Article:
Friday, July 12, 2013 | 2 a.m.
Since the World Series of Poker implemented its “November Nine” format five years ago, no player has advanced to the Main Event final table twice.
Some have the chance to make tournament history this year with four days of play remaining this summer in poker’s world championship at the Rio. Four of the final nine from last year, in fact, remain in contention in the $10,000 buy-in tournament.
Greg Merson, the 2013 champion, carries an above-average stack of 395,000 chips into Friday’s Day 4 to be in position to pull off one of the greatest poker feats of all-time.
Play continues at noon Friday, and payouts should start soon after with the tournament only 18 eliminations — they've played from 6,352 players to 666 — from the money.
Blinds will start at 2,500-5,000 with a 500 ante, meaning there’s still plenty of room for maneuvering. The deliberate structure of the Main Event gives players from deep stack cash-game backgrounds, like Merson, an inherent advantage.
Despite Merson ranking only slightly above the middle of the pack, his chips account for 79 big blinds — an astronomical amount compared to other tournaments.
Merson was a natural selection to lead our annual list of 10 players to watch out for in the Main Event after three days of play. In each of the last two years, someone in this group has gone on to a top-10 finish.
That’s good for at least a $573,204 prize this year, which may sound measly compared to the $8.36 million slotted for the champion.
Check out the other nine who could be destined for greatness below.
It’s a safe bet to pencil in Brunson for his first WSOP in-the-money finish in four years.
The 79-year-old “Tex Dolly” has smoked the competition so far, building a stack of 650,000 chips. The local legend has a chance to join Johnny Moss and Stu Ungar as the only three-time champions, and could put himself alone in second place with 11 lifetime WSOP bracelets.
It’s a good thing Brunson, who announced his WSOP retirement before the summer, accepted the tournament staff’s bribe of a Main Event buy-in.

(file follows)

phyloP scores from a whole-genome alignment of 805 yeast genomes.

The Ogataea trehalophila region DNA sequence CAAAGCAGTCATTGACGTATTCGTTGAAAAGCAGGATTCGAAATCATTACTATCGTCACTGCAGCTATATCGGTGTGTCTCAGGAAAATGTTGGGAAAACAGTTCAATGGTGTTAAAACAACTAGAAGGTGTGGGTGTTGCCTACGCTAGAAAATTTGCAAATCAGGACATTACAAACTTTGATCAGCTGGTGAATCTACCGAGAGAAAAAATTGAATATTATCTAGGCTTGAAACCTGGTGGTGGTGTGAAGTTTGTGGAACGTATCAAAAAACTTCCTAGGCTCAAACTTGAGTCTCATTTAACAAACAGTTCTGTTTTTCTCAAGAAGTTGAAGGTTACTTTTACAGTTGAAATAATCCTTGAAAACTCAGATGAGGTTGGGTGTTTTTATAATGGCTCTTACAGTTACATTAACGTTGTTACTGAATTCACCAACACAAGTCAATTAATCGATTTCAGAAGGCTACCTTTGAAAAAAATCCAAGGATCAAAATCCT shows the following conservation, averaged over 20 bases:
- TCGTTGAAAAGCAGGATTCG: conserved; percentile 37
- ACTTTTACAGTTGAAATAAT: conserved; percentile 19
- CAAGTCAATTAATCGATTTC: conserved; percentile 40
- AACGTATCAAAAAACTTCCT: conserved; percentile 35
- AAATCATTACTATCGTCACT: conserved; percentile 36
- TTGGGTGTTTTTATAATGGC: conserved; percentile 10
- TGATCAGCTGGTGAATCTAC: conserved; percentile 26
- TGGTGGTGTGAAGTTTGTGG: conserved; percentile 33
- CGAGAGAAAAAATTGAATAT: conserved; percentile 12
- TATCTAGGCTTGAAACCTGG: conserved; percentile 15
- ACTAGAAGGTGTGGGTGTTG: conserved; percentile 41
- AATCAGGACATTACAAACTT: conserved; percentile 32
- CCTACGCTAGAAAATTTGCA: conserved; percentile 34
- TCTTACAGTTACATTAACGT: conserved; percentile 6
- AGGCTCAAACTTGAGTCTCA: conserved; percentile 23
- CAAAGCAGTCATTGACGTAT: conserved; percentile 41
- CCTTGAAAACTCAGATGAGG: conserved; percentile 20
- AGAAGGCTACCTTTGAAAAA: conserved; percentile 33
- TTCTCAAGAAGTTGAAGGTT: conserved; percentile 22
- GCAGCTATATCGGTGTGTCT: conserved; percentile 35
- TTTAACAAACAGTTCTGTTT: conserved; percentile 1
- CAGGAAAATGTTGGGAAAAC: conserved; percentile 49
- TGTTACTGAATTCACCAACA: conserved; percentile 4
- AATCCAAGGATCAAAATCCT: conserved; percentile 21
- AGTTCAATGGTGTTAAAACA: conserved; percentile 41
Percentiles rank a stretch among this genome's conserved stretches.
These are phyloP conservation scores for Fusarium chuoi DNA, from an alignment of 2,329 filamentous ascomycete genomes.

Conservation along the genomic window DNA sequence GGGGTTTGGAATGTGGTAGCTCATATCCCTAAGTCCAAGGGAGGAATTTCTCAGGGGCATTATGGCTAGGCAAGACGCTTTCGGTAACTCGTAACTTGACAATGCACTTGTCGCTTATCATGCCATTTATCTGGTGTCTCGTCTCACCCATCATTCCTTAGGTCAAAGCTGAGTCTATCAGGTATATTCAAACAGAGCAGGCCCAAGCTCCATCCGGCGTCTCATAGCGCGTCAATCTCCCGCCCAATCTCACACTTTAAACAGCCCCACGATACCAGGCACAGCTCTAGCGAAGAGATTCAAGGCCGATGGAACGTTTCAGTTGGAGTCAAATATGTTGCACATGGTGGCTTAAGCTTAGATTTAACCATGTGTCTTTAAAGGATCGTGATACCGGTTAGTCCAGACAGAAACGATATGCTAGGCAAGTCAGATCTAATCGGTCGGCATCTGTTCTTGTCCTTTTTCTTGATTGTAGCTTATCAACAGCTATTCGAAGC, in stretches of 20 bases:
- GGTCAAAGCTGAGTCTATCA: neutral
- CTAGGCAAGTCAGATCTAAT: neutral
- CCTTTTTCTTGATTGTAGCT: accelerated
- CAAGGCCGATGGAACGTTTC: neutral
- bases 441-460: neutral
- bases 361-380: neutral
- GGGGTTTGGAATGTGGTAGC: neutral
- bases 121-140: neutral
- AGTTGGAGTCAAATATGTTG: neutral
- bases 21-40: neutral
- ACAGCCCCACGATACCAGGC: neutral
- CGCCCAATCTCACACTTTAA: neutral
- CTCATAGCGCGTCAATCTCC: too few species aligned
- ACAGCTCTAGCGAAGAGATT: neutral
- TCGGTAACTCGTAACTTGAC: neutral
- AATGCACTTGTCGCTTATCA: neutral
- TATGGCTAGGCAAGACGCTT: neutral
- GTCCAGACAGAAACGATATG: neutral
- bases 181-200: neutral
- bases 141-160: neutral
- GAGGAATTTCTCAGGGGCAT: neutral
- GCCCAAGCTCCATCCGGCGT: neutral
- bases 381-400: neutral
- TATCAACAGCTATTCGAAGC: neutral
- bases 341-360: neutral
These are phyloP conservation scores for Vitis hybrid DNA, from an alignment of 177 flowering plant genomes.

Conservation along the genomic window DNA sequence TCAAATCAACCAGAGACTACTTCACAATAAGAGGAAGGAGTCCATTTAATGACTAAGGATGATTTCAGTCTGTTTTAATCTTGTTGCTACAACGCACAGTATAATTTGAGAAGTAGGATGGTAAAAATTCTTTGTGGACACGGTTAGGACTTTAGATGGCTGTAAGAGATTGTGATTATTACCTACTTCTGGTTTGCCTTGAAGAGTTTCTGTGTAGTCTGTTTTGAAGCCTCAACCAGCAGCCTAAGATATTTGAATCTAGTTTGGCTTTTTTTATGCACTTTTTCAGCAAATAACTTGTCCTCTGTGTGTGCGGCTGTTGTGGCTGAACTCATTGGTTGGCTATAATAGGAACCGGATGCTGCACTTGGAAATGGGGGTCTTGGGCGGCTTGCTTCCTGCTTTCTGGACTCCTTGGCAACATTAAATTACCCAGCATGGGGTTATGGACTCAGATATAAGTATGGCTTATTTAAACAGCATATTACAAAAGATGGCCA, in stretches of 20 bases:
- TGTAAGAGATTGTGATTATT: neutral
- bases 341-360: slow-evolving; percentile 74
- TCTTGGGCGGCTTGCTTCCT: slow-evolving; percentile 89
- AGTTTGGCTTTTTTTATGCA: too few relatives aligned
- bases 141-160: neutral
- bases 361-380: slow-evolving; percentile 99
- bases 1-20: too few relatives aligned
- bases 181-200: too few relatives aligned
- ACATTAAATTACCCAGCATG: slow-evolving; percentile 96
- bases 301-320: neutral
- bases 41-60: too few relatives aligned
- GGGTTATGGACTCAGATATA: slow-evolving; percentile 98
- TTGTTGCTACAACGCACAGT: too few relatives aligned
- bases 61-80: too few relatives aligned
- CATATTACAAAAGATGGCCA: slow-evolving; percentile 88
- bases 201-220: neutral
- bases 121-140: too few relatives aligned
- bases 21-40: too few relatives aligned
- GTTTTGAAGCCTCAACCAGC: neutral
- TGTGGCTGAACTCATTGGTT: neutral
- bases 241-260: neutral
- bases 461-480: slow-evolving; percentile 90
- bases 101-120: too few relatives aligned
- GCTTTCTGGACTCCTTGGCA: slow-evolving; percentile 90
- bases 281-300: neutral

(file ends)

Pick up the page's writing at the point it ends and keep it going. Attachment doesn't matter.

Steinberg seized the chip lead in style late Wednesday night at the Rio — by knocking out Phil Ivey at the ESPN featured table to surpass 1 million chips.
The one-time bracelet winner, who has more than $1.5 million in WSOP earnings, dipped a bit back to 987,500 chips by the end of play but remains one of the favorites going forward.
Dick van Luijk
Lujik was the first player in the 2013 Main Event to break the 1 million chip barrier.
He scooped a massive pot by turning a flush with Ace-10 suited against an opponent’s Ace-King to burst onto everyone’s radar.
Lujik, who finished the day near the top of the leaderboard with 940,000 chips, is a local amateur who has never previously cashed in a WSOP event.
No amateur in the world has played better than the Wichita, Kan., car dealership mogul over the last few years.
Since finishing 10th in the 2010 Main Event, Stevens has traveled the poker circuit with great results including a seventh-place finish for $621,180 in this summer’s One Drop event.
Steven controlled a top-10 stack for most of the day, but fell back to 265,00 chips at the end of the night.
The title of “Last Woman Standing” is always a prestigious one in the Main Event.
It’s going to take a special performance to beat Gaelle Baumann’s 10th-place finish from last year. If anyone’s capable, it’s Wesiner.
The online phenom sat at one of ESPN’s secondary featured tables all day and racked up 536,000 chips.
Weisner won’t be without competition on the female front.
With 470,000 chips, Obrestad looks like a cinch to cash in her first Main Event after four tries. Since famously winning the World Series of Poker Europe Main Event as an 18-year-old in 2007, Obrestad has disappointed in Las Vegas with just one final table.
A deep run here will erase that.
Noticing a trend yet? The women are representing in the 2013 Main Event, especially those that carry high profiles.
Kling, who like Weisner and Obrestad honed her game through online poker, looks to top her 565th place finish in the 2010 WSOP where she earned $24,079. She’ll have to do it with a below-average chip stack of 185,500.
One of the most successful WSOP mixed game players over the last several years, the former professional hockey player is finally showcasing his talent in the no-limit hold’em variety.
Mueller built a stack of 430,000 chips on Day 3. The Las Vegas-based professional is most well known for winning two bracelets in limit hold’em during the 2009 WSOP.
The Global Poker Index ranks “Elky” as the eighth best tournament player in the world.
The Frenchman is the second-highest rated player remaining, behind Germany’s Marvin Rettenmaier at No. 6, and holds 444,000 chips. He won a bracelet two years ago and last cashed in the Main Event four years ago, for $40,288 in 122nd place.